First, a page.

United States District Court, E.D. Louisiana
ORDER AND REASONS
E. FALLON, United States District Judge
the Court are several motions to exclude certain areas of
anticipated testimony of various expert witnesses for the
Mingo and Henry bellwether
trials. Plaintiff asks this Court to preclude
testimony from seven defense experts about the potential
outcomes from other anticoagulants. Rec. Doc. 5517.
Defendants seek to exclude expert opinions and testimony
regarding unapproved dosing and monitoring regimens, Rec.
Doc. 6740, as well as opinions and testimony from
Plaintiff's case specific expert, Dr. Henry Rinder. Rec.
Doc. 6820. Mississippi law applies in Mingo. Having
considered the parties arguments, submissions, and the
applicable law, the Court now issues this Order and Reasons.
702 of the Federal Rules of Evidence governs the
admissibility of expert testimony. Rule 702 is in effect a
codification of the United States Supreme Court's opinion
in Daubert v. Merrell Dow Pharmaceuticals, 509 U.S.
579 (1993). In Daubert, the Supreme Court held that
trial courts should serve as gatekeepers for expert testimony
and should not admit such testimony without first determining
that the testimony is both “reliable” and
“relevant.” Id. at 589.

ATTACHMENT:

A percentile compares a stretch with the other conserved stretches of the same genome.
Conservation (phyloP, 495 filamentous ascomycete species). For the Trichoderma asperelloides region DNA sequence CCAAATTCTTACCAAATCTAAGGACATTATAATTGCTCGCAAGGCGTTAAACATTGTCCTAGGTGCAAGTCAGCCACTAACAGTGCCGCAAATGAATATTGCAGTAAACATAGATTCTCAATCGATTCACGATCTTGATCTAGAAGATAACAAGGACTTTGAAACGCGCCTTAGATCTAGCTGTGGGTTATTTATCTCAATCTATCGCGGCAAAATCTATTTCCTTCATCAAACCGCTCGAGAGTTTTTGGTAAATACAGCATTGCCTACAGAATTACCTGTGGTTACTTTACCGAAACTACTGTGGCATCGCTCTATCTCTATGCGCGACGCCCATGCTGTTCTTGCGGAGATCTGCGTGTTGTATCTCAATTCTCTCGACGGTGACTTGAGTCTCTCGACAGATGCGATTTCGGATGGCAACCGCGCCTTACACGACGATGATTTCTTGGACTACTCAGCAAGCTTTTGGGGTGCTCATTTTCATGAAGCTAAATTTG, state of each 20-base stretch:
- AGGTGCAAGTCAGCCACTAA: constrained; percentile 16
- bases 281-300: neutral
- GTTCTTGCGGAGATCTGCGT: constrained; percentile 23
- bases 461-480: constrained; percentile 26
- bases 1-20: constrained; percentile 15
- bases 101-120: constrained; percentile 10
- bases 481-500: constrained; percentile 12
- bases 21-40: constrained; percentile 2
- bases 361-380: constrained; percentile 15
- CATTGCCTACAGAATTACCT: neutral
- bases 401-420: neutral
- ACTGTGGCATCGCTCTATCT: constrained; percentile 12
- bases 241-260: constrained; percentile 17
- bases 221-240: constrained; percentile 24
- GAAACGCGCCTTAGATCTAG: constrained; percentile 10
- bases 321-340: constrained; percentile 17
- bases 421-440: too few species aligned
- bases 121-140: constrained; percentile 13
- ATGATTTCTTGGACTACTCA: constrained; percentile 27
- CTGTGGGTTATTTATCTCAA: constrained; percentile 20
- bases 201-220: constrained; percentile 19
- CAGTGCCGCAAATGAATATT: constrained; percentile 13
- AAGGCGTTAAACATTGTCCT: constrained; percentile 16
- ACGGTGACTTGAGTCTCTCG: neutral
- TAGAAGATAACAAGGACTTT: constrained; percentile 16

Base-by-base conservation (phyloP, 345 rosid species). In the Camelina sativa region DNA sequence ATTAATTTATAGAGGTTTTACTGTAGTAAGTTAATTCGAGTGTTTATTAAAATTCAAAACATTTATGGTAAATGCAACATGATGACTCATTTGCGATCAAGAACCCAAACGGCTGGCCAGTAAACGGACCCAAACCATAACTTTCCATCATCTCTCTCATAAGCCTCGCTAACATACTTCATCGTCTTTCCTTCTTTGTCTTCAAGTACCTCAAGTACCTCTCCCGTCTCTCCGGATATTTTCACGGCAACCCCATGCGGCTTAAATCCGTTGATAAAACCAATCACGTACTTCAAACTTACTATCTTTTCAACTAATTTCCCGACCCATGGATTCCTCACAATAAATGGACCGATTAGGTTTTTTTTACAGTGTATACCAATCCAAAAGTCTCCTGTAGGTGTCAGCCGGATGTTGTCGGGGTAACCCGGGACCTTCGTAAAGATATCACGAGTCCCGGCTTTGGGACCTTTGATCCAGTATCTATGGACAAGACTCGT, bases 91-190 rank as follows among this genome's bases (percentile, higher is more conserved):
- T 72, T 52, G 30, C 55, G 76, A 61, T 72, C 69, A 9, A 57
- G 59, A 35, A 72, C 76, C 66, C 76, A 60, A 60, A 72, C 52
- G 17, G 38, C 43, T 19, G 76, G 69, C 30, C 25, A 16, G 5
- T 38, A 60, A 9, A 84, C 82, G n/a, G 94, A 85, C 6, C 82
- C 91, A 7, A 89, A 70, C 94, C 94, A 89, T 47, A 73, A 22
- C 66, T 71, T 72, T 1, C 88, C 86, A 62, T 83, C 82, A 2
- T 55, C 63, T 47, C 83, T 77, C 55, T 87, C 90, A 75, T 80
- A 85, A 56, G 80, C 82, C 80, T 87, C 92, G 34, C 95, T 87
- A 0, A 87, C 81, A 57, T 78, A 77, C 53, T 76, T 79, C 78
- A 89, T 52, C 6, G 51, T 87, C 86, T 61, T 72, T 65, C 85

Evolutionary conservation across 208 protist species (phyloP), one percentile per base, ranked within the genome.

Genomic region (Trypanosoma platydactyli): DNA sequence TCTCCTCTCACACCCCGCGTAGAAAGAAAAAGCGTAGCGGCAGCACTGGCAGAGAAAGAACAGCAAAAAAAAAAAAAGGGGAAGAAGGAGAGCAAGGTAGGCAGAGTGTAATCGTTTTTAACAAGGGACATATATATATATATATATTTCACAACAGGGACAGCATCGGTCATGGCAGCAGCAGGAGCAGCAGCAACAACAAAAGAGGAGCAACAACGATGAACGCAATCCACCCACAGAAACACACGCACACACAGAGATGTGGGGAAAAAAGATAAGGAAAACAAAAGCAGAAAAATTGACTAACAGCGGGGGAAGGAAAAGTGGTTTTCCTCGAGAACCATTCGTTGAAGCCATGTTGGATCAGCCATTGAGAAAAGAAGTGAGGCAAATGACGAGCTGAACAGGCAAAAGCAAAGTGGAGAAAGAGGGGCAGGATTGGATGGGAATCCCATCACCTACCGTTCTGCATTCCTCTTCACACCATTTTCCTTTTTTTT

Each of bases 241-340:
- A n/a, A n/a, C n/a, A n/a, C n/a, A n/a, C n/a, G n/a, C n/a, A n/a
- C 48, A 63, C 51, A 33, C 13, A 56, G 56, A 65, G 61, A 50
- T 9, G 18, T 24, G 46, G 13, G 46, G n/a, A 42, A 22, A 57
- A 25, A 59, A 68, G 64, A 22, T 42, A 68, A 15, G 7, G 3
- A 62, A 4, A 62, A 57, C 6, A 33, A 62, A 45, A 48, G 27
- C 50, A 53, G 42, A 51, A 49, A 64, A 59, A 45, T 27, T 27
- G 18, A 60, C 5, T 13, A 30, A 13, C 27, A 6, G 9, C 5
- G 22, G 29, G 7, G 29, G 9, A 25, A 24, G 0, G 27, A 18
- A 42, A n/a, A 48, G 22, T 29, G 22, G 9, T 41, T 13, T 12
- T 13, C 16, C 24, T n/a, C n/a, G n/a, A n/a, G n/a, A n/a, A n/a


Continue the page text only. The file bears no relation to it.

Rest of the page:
trial court is the gatekeeper of scientific evidence.
Daubert, 509 U.S. at 596. It has a special
obligation to ensure that any and all expert testimony meets
these standards. Id. Accordingly, it must make a
preliminary assessment of whether the reasoning or
methodology underlying the testimony is scientifically valid
and whether the reasoning or methodology can be properly
applied to the facts in issue. Id. at 592-93. In
making this assessment, the trial court need not take the
expert's word for it. Gen. Elec. Co. v. Joiner,
522 U.S. 136, 147 (1997). Instead, when expert testimony is
speculative or lacks scientific validity, trial courts are
encouraged to exclude it. Moore v. Ashland Chem.,
Inc., 151 F.3d 269, 279 (5th Cir. 1998).
satisfying its “gatekeeper” duty, the Court will
look at the qualifications of the experts and the methodology
used in reaching their opinions and will not attempt to
determine the accuracy of the conclusion reached by the
expert. The validity or correctness of the conclusions is a